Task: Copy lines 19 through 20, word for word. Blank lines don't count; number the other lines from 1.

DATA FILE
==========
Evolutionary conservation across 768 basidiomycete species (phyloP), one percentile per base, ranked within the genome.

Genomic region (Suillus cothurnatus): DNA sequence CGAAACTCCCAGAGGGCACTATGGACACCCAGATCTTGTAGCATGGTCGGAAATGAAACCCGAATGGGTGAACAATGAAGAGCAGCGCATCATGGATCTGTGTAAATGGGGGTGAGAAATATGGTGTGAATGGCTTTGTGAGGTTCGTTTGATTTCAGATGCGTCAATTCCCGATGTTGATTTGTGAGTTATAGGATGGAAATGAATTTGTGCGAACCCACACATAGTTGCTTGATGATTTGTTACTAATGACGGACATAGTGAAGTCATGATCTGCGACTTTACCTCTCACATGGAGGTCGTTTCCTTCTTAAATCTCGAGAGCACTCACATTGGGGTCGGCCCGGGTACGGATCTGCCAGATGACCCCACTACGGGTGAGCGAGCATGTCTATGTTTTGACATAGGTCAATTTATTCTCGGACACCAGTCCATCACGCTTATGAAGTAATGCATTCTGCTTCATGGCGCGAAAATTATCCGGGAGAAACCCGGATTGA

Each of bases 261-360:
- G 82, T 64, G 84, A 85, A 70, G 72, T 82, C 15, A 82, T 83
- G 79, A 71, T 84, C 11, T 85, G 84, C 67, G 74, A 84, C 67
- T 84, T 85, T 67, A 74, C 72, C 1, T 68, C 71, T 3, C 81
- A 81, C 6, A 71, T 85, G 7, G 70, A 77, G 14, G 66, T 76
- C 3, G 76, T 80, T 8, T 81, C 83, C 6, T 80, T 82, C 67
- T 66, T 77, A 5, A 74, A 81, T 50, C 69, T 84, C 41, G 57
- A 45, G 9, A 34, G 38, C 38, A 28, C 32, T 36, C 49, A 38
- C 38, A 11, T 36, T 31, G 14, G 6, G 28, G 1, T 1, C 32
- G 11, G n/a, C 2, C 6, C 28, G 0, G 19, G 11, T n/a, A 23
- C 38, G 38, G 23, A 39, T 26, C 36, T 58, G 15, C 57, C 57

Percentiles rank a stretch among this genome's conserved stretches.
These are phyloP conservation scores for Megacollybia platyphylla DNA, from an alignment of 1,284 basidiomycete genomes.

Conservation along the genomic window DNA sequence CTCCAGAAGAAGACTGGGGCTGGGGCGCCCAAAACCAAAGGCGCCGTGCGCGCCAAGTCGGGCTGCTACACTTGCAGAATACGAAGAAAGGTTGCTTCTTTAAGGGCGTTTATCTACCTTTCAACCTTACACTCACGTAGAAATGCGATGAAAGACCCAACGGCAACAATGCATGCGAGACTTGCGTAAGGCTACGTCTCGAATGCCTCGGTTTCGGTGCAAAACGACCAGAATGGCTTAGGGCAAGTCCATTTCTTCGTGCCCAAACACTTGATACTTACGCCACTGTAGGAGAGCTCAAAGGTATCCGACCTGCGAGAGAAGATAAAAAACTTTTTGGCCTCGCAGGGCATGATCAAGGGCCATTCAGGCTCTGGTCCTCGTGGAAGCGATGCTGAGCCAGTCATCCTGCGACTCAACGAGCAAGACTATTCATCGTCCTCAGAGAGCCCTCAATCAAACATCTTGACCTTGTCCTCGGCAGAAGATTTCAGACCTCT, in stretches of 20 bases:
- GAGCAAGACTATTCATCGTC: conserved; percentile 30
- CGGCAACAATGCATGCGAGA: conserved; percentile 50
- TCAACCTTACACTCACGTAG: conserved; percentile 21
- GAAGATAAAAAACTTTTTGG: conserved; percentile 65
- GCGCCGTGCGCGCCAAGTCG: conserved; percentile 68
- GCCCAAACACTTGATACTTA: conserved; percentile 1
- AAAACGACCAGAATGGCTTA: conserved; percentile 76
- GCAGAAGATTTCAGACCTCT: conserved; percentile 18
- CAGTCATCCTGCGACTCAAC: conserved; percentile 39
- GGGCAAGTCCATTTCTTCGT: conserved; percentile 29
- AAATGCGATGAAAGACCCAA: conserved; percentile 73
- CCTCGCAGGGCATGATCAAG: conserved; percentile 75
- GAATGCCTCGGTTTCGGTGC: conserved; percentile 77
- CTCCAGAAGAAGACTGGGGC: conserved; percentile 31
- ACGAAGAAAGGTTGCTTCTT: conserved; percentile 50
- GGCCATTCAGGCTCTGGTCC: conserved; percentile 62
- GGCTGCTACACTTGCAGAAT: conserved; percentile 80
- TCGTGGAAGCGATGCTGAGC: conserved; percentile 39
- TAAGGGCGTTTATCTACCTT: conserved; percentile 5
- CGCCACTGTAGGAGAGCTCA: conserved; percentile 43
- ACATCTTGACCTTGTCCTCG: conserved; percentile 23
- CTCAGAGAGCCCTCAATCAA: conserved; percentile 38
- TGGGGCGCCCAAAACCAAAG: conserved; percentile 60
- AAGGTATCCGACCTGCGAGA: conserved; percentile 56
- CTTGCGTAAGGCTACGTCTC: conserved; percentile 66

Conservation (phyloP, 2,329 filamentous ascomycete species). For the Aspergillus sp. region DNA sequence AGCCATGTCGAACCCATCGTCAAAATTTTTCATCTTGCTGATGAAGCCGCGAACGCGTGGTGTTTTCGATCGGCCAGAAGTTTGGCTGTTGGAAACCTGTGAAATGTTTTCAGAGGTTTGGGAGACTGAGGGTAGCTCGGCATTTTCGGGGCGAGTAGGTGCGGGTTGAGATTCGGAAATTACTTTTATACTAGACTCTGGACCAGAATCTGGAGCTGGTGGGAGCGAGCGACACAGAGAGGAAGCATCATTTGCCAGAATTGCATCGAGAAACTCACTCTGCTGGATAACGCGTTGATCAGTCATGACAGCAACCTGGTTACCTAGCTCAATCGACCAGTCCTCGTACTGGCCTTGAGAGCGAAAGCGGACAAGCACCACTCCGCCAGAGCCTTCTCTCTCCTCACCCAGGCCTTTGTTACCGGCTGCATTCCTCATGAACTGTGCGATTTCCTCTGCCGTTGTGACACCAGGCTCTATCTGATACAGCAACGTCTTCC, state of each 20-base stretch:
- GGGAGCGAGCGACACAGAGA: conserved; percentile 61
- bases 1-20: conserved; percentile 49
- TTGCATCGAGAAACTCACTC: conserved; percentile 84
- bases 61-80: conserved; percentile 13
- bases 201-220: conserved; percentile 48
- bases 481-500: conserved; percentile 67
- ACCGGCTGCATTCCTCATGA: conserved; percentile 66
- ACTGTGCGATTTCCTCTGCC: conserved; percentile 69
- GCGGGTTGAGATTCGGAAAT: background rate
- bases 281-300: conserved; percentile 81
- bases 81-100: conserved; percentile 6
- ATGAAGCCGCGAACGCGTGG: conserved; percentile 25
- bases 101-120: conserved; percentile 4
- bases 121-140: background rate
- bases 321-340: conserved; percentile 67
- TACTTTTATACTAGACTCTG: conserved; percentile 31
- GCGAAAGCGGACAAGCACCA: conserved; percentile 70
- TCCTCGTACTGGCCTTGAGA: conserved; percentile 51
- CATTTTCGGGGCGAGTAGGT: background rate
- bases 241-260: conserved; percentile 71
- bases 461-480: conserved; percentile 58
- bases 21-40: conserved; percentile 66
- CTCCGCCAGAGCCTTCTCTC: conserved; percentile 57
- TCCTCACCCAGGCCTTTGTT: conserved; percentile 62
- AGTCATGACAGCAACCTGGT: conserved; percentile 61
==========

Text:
- TCAACCTTACACTCACGTAG: conserved; percentile 21
- GAAGATAAAAAACTTTTTGG: conserved; percentile 65